According to the American Lobbyist League, some regulations enacted by the Obama administration to create government transparency have actually had the opposite of their intended effect. Now the organization, a Washington-based trade group, is asking president for guidance in creating a more open system, reports this post at BLT: The Blog of the Legal Times.

ALL president Howard Marlowe has written to President Obama saying that one rule in particular has resulted in something of a free-for-all on Capitol Hill. The administration has specified that individuals who spend less than 20 percent of their time lobbying do not currently have to register with Congress as lobbyists.

For Lisa Rosenberg of the Sunlight Foundation, a non-profit group dedicated to government transparency, this is a problem.

"The twenty-percent rule is certainly the most obvious loophole," she said, in that it allows some of the most powerful lobbyists in Washington to work without registering and to operate entirely unmonitored. Also, it's left up to the lobbyists themselves to police whether or not they adhere to the twenty percent limitation on their time.

"There's no enforcement mechanism whatsoever," she said, "So if Tom Daschle says he's lobbying less than twenty percent of his time, it's less than twenty percent. If Newt Gingrich says he's lobbying less than twenty percent of the time, then it's less than twenty percent."

She said that while clarification of the twenty percent rule is a laudable goal, an equally important reform would be a change in how lobbyists report who they are conducting business with. Currently they are only required to indicate whether they met with individuals in the House, Senate or Executive Brach. Having to cite the specific individuals they meet with, she said, would go a long way toward exposing abuses of the system.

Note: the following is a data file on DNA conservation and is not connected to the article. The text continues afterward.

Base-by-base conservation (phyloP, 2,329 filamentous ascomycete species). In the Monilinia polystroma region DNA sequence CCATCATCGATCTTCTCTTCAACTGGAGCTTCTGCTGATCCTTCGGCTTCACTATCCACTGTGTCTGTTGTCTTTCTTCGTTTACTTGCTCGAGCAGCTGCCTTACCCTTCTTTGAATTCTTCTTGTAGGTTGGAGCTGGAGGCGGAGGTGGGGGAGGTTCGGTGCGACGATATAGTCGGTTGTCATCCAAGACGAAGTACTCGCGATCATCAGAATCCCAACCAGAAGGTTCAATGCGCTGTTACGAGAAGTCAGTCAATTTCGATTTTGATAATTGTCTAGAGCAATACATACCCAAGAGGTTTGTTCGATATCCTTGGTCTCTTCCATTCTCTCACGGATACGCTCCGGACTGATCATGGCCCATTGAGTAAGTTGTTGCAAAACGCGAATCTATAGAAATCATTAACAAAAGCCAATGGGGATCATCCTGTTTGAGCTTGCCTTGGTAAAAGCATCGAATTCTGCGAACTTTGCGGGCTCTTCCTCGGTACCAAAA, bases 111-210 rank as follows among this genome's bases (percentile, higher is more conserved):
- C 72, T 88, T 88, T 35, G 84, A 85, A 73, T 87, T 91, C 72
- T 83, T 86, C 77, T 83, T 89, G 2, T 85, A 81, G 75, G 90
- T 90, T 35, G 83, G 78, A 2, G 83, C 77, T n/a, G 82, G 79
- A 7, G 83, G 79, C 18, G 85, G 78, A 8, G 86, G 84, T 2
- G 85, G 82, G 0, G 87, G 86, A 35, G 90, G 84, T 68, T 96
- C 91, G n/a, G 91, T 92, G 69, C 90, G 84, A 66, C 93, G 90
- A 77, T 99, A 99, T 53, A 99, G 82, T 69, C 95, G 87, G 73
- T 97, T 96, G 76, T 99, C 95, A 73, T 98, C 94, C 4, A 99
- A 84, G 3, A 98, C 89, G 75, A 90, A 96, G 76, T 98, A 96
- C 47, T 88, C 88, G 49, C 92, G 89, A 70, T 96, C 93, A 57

The Lobbyist League's Marlowe told the Legal Times that his organization has been working on a list of recommendations to the government that, if enacted, will "ensure that those who are paid to engage in federal lobbying activities are registered, have a solid understanding of the registration and campaign finance laws, and how to comply with them."

Rosenberg calls the ALL request "a reasonable first step," but suggests that reforms need to go much further to make a real difference. Under current laws, the concept of who is and is not a lobbyist has become a fairly elastic one.

She said that she and her organization will be watching with particular interest to see how the White House responds the request and whether or not the administration is willing to revisit, and possibly rewrite, the policy.

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